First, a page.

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Visitor meaning-making in museums for a new age

Lois Silverman 1995
by

Gill Hart

on 1 May 2011

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Transcript of Visitor meaning-making in museums for a new age

Visitor meaning making in museums for a new age visitors find personal significance in a range of patterned ways that reflect basic human needs such as the need for individualism and the need for community question: how to incorporate basic human needs into exhibition goals and organisational mission communication no longer understood as being linear - from transmitter to receiver. Now seen as process of negotiation in which information is created rather than transmitted. role of the reader and of social and
cultural norms in the shaping of meaning
Meaning and Memory: Connections to the Past memory - core mechanism of meaning making Context and Needs: the power of the present past experiences shape present meaning - memory is
reciprocal: present context and psychological and social
needs shape recall and connection to the past. humans share a basic need to share
meaning - often in the form of stories. 3 critical factors:
self identity: critical to wellbeing. personal perspective and the relationship to the collective perspective
companions: visitors are often with someone and who they are with may affect how they visit. People create content and meaning through the context of their interpersonal relationships
leisure motivations and benefits: little research has been done to examine the range of human needs satisfied by a museum visit. Can fulfil 3 experiential needs:
1/reverential: coming into contact with something higher or more sacred than would at home
2/associational: social occasion
3/educational: to learn something about the world. Subjective meaning, subjective strategies what do more subjective meaning making strategies look like?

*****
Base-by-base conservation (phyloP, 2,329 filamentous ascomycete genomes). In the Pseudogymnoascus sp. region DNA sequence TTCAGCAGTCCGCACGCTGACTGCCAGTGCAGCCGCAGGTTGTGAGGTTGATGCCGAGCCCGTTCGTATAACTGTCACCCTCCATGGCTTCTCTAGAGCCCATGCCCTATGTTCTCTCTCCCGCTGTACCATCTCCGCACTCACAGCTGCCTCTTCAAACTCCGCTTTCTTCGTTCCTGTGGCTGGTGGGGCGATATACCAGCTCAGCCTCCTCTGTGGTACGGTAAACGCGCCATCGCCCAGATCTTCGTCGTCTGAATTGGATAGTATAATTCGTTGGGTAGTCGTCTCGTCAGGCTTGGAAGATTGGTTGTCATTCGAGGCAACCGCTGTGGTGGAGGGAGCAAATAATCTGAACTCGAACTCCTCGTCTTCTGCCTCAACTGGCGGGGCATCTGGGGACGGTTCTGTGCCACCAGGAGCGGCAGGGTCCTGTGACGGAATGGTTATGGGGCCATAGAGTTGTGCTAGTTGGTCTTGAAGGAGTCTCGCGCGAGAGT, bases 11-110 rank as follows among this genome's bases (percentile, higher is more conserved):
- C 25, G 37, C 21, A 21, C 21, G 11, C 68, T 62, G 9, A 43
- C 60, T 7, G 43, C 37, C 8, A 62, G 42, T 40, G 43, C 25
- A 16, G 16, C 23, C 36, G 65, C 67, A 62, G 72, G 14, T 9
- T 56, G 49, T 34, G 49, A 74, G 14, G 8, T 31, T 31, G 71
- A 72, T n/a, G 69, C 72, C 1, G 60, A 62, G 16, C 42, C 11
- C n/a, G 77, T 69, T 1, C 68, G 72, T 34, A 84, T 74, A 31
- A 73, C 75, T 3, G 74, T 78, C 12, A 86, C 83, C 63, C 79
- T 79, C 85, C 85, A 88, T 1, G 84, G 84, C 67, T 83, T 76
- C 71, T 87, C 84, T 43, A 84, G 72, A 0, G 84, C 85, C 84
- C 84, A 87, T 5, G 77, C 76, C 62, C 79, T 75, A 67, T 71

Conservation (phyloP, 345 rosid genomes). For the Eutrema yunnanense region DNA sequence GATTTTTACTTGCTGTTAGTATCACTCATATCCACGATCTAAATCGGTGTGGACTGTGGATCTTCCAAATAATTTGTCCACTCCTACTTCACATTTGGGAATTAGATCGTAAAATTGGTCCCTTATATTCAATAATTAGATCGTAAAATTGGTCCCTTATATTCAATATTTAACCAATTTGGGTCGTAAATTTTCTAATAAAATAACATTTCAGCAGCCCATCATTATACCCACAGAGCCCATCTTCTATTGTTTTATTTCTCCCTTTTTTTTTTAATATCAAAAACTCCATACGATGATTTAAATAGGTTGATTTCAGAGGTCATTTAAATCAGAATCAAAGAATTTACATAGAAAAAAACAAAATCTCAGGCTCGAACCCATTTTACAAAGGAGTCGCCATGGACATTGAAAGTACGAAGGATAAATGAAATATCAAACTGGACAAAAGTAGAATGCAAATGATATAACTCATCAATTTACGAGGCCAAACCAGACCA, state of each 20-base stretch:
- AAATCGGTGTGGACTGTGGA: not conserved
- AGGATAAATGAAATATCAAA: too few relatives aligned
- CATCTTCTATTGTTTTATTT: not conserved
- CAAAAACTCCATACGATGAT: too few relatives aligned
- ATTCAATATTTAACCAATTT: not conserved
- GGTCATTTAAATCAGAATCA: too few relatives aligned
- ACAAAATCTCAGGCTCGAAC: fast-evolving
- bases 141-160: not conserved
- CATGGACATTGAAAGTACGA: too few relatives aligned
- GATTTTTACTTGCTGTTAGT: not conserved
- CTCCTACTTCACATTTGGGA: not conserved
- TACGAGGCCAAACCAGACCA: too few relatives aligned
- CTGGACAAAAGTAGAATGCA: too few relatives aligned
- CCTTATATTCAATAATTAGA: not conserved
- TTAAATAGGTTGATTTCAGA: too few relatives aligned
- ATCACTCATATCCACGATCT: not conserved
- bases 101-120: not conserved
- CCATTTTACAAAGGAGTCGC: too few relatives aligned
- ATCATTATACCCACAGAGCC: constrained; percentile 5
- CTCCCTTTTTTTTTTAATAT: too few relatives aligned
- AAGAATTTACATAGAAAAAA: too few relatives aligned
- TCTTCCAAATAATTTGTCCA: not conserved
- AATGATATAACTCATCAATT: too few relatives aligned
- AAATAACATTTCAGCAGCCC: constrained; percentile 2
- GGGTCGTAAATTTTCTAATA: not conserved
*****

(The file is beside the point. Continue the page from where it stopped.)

Comms theory suggests that responses tend to be patterned and not idiosyncratic. What patterns exist? Reminiscence is a prevalent personal response Imagination is a frequent response Wonder has also been documented 4 other distinct categories are:
1/reference to specific individuals
2/reference to personal possessions
3/reference to possessions of others
4/reference to mass media content most responses cluster around 2 needs:
need for individuality and need for
community in museums, visitors can find opportunities
and meanings involving rest, contemplation,
restoration and expression of self.
Can also find opps for meaning involving
relationships, roles, connections, storytelling etc. visitor behaviours are not unique to visitor: they are basic human behaviours The meaning making paradigm: fashioning a better fit long overfocus on providing information providing historical context or focussing on the formal elements of an artwork ignores and invalidated the personal responses people bring through life experiences, memories, fantasies, imagination, opinions. Human meaning making and museum methods: the importance of relevance front end visitor studies will help but they must
also be incorporated into exhibits, programmes and
methods info should have relevance and connection to everyday life
so that visitors can make personal connections human needs and the purpose of museums: Toward a new age when asked to demonstrate the relevance of a museum we overlook some of the best evidence that we have: a range of human needs are met in the leisure experience of a visit the meaning making model
illuminates the pressing need museums have to fashion a better fit between the human needs visitors seek to fulfil through leisure activity and the purpose and role of museums in society. hindered by historical focus on exclusively educational mission, other potentialities of museums lie seriously underutilised Art Gallery of Ontario:
explore a painting in depth

Body and Soul: Contemporary Art
and Healing at DeCordova Museum and
Sculpture Park, Mass.
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